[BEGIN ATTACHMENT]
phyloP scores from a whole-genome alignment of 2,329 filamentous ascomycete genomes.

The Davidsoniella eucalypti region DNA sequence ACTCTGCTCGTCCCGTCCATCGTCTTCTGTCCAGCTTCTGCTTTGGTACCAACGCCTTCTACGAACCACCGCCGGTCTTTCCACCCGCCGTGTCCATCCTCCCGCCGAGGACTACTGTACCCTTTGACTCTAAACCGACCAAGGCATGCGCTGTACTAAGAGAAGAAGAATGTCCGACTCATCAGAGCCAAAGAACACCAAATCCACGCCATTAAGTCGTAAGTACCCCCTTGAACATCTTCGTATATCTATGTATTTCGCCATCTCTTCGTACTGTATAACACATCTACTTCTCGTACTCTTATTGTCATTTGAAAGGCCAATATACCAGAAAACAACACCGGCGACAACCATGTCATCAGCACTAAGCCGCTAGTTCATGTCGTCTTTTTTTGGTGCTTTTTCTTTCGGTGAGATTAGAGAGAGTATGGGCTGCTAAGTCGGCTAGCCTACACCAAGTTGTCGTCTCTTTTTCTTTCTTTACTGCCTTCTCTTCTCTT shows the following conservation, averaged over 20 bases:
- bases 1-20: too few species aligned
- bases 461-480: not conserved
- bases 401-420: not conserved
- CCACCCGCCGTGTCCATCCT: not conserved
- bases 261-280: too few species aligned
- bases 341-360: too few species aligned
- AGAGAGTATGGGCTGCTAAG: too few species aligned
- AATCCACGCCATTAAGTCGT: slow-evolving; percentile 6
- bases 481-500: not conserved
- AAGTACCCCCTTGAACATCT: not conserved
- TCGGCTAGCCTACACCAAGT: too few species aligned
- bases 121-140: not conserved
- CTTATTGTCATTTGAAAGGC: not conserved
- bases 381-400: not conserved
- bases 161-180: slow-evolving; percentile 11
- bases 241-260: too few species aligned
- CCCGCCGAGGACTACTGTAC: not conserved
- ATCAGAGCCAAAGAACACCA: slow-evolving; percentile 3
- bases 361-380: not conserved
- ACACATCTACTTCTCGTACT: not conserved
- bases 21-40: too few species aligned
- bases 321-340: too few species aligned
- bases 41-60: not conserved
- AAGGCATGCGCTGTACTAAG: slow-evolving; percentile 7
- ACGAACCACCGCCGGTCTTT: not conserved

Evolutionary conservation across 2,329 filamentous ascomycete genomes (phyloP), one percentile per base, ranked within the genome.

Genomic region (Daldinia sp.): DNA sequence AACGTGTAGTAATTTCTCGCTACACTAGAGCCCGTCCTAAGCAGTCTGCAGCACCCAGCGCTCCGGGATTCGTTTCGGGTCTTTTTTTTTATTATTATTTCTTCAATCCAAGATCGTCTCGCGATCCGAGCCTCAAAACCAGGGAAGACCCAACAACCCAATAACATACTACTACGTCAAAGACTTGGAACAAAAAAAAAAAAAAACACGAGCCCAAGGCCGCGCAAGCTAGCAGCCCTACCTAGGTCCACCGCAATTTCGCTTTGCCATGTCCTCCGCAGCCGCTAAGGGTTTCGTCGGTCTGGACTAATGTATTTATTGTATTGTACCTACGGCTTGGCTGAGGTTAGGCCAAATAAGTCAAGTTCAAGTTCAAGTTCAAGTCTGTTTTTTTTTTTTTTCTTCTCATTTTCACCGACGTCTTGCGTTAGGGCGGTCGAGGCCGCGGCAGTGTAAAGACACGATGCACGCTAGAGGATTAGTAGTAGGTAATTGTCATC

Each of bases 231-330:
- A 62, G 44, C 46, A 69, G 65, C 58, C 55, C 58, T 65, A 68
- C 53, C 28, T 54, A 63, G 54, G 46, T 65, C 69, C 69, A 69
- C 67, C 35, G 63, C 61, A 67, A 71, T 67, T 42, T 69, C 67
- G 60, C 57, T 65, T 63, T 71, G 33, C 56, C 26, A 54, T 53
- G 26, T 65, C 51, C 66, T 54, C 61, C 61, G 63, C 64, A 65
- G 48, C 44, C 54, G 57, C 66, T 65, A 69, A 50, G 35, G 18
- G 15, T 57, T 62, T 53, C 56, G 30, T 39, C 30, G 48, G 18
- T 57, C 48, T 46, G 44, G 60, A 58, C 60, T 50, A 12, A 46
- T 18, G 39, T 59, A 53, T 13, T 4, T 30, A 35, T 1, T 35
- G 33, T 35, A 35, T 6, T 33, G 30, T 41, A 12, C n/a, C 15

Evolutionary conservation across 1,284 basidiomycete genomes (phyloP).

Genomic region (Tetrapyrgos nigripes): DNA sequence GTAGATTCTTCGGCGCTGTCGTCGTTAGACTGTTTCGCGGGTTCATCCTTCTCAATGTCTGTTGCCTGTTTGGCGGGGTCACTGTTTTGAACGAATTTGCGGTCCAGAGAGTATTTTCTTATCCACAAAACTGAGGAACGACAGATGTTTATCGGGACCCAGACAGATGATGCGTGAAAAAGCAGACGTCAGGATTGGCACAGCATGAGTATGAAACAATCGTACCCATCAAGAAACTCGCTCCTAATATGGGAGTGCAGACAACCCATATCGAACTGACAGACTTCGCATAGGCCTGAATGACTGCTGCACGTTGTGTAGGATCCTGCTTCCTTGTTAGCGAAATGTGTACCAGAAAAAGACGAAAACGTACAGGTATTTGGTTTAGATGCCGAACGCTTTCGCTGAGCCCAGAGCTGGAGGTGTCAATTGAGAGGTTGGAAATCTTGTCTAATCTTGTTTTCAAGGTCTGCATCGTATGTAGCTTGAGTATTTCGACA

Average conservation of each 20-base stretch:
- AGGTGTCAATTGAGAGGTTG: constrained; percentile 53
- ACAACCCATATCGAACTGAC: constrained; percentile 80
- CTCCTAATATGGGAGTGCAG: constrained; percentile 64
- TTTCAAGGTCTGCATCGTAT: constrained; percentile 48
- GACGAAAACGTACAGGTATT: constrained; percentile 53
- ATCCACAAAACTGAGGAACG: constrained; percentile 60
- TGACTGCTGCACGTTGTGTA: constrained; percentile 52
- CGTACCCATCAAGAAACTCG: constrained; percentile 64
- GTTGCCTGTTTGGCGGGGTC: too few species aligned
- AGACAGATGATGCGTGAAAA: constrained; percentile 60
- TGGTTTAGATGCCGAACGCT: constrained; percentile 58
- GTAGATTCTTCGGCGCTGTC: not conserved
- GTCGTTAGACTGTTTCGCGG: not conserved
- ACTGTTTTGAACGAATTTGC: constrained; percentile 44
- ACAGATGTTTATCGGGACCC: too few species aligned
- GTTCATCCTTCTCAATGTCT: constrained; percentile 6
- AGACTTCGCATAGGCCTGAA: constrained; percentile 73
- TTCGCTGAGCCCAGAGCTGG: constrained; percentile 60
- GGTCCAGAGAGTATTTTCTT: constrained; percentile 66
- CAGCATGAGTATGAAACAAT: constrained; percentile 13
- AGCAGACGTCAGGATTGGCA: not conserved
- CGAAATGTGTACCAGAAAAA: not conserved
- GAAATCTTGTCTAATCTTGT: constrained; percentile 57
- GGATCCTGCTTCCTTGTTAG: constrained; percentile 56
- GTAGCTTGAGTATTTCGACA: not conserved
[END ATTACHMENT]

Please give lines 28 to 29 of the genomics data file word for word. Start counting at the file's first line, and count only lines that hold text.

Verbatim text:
Evolutionary conservation across 2,329 filamentous ascomycete genomes (phyloP), one percentile per base, ranked within the genome.

Genomic region (Daldinia sp.): DNA sequence AACGTGTAGTAATTTCTCGCTACACTAGAGCCCGTCCTAAGCAGTCTGCAGCACCCAGCGCTCCGGGATTCGTTTCGGGTCTTTTTTTTTATTATTATTTCTTCAATCCAAGATCGTCTCGCGATCCGAGCCTCAAAACCAGGGAAGACCCAACAACCCAATAACATACTACTACGTCAAAGACTTGGAACAAAAAAAAAAAAAAACACGAGCCCAAGGCCGCGCAAGCTAGCAGCCCTACCTAGGTCCACCGCAATTTCGCTTTGCCATGTCCTCCGCAGCCGCTAAGGGTTTCGTCGGTCTGGACTAATGTATTTATTGTATTGTACCTACGGCTTGGCTGAGGTTAGGCCAAATAAGTCAAGTTCAAGTTCAAGTTCAAGTCTGTTTTTTTTTTTTTTCTTCTCATTTTCACCGACGTCTTGCGTTAGGGCGGTCGAGGCCGCGGCAGTGTAAAGACACGATGCACGCTAGAGGATTAGTAGTAGGTAATTGTCATC